The talk of the town | Pakistan Today

The talk of the town

  • And the dangers of turning deaf

When different people with altogether different interests and backgrounds start raising an issue with a sense of urgency, one can brush it aside only at the cost of one’s credibility. A few days back former PPP Senator Farhatullah Babar named a number of army officers who were allegedly influencing elections through ‘threats and coercion’ in districts of Sindh specified by him. He demanded an inquiry. This was a serious charge that required a response either in the form of a detailed rebuttal or an enquiry. What followed was a stony silence.

Chairman National Commission for Human Rights (NCHR) retired Justice Ali Nawaz Chowhan is neither a politician nor a media person. But he too is perturbed. The armed forces are at the disposal of CEC, he says, and this raises the issue of “the impartial and non-political role of these forces to avoid any notion of irregularity and intimidation by any political party.” Apparently Chairman NHCR keeps an ear to the ground.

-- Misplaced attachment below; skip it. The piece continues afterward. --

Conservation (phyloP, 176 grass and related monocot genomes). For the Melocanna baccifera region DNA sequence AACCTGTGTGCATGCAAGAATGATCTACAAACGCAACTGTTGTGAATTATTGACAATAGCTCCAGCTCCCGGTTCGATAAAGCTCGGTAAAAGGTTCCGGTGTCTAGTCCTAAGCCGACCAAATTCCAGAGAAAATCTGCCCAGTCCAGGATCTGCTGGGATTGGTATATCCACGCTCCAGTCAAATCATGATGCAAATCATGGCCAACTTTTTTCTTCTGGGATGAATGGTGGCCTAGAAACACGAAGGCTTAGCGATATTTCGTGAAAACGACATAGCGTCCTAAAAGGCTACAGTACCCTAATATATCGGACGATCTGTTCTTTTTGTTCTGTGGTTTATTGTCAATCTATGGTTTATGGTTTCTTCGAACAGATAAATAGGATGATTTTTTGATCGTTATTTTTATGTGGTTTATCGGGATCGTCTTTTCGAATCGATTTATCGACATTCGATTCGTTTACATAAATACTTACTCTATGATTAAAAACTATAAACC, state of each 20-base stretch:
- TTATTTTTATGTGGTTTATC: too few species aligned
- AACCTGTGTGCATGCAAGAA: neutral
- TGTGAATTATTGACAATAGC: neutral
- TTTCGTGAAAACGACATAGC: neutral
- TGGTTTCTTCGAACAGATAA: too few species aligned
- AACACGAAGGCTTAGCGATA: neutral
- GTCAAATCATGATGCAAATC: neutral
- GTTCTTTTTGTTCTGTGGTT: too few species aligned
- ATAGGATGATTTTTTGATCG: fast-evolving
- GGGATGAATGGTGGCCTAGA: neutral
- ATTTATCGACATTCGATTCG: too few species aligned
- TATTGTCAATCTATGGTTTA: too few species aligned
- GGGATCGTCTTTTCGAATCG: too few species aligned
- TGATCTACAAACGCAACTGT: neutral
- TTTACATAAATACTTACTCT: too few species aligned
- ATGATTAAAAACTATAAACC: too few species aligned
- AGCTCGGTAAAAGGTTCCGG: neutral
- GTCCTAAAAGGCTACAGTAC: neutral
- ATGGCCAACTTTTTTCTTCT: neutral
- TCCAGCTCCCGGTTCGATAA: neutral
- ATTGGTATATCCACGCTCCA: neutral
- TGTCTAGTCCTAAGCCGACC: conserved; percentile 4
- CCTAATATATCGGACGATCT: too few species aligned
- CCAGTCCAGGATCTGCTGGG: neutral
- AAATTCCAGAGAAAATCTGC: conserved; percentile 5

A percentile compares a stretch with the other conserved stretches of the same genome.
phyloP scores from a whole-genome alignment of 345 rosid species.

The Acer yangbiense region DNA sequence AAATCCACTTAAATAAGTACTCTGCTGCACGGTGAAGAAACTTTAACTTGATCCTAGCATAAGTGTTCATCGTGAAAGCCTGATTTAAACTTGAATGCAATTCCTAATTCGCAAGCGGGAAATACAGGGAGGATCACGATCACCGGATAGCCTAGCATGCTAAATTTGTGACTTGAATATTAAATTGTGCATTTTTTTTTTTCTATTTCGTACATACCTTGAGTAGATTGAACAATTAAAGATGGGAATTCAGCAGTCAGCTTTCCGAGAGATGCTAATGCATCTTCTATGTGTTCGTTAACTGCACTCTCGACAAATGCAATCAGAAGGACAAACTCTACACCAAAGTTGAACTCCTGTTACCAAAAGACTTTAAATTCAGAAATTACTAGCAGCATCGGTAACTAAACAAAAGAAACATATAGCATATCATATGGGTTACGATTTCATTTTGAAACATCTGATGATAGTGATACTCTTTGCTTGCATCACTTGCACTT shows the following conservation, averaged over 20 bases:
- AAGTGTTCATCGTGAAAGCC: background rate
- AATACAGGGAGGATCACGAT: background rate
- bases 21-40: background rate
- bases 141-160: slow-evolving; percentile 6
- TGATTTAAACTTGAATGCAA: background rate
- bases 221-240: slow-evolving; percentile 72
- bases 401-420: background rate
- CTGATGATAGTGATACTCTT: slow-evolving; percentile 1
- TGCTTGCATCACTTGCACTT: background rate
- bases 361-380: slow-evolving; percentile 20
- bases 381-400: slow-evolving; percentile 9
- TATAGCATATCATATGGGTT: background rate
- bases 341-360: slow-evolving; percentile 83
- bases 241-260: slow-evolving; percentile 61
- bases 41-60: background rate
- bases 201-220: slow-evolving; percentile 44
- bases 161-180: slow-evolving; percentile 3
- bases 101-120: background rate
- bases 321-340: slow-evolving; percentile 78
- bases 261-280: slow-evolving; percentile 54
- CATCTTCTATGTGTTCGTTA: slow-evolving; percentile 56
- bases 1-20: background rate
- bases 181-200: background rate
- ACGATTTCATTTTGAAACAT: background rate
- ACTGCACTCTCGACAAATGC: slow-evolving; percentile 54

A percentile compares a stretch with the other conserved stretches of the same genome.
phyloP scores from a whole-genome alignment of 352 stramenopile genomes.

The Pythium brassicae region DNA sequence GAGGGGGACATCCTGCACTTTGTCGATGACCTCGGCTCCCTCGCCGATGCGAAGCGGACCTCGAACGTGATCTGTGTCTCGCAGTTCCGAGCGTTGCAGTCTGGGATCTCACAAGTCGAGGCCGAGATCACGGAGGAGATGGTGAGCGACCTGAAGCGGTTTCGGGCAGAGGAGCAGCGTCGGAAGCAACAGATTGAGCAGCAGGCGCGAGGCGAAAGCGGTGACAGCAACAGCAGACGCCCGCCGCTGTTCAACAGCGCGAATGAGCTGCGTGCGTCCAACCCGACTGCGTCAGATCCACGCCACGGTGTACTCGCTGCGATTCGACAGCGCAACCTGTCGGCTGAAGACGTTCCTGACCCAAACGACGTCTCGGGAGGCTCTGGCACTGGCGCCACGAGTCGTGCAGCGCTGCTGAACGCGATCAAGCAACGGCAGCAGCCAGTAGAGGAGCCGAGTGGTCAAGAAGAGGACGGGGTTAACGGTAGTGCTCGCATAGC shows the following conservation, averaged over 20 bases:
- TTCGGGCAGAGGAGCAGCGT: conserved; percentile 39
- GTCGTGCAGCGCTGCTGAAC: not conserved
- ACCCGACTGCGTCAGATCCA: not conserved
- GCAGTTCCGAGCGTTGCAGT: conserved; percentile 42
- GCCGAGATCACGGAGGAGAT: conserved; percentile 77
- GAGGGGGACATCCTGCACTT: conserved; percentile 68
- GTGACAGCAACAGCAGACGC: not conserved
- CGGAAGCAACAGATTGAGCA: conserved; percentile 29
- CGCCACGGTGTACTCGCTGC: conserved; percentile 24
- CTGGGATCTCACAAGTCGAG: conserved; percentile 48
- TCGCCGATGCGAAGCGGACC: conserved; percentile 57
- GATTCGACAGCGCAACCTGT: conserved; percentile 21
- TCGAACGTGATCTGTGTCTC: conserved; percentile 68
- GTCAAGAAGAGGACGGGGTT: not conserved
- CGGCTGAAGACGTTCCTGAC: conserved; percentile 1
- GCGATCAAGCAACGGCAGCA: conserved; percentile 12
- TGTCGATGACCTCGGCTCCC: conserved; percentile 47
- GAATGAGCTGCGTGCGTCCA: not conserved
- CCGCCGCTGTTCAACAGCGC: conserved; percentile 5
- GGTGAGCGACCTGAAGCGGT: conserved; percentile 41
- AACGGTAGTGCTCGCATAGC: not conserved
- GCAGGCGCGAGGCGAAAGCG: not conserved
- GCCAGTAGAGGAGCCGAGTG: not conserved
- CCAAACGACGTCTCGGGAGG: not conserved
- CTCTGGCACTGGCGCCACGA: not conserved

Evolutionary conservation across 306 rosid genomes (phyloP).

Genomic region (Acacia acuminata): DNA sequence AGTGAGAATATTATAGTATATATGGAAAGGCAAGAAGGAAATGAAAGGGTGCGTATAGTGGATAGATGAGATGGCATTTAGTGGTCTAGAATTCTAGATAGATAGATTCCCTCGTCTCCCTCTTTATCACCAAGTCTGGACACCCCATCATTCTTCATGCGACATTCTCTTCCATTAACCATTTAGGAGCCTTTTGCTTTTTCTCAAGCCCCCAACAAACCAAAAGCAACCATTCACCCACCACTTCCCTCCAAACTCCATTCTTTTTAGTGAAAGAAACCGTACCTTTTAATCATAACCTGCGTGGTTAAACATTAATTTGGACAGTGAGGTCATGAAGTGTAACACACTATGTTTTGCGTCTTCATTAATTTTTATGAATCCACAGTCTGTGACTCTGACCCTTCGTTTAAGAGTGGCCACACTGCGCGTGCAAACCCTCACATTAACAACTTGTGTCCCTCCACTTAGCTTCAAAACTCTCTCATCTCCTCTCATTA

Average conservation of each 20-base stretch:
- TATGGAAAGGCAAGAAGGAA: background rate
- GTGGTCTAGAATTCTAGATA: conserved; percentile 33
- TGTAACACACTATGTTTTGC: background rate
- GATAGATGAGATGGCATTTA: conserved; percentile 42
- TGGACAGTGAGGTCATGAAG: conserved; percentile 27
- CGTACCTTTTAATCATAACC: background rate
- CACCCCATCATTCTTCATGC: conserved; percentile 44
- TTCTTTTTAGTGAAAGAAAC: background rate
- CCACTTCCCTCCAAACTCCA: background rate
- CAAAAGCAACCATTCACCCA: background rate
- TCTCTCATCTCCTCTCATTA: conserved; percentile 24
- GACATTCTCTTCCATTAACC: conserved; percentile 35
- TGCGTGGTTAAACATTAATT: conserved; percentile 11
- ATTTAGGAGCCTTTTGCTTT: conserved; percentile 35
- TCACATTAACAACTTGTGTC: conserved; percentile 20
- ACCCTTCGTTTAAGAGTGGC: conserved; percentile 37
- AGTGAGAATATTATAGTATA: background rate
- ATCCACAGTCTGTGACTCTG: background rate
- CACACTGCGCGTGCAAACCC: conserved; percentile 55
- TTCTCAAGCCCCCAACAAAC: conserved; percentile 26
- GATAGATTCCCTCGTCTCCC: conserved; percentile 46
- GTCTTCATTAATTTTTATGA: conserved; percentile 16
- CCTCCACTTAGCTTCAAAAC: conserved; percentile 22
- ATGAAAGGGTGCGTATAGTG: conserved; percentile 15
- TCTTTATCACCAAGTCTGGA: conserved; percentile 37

A senior judge of the Islamabad High Court has passed a strongly worded judgment, sending its copies to the COAS and CJ. The judge has asked both to order the agencies to confine their activities within the scope provided by the constitution and stop meddling in the affairs of other departments.

DG ISPR meanwhile refuses to take note of the elephant in the room. Ignoring complaints emanating from various sections of society, he reiterated his earlier stance rejecting the notion that the security forces have any direct role in how the July 25 elections will unfold. When questions asked repeatedly remain unanswered, those raising them often conclude that their notions were confirmed.

Last month Gen Bajwa assured the nation of army’s help in conducting fair and transparent general elections. On several occasions CJ Nisar has also reiterated his resolve to ensure that that the present elections would be fair and free. Once he promised that the 25 July elections would rival the 1970 uncontroversial polls. One hopes both the COAS and CJ will take adequate actions to dispel the perception being formed about the elections being rigged.



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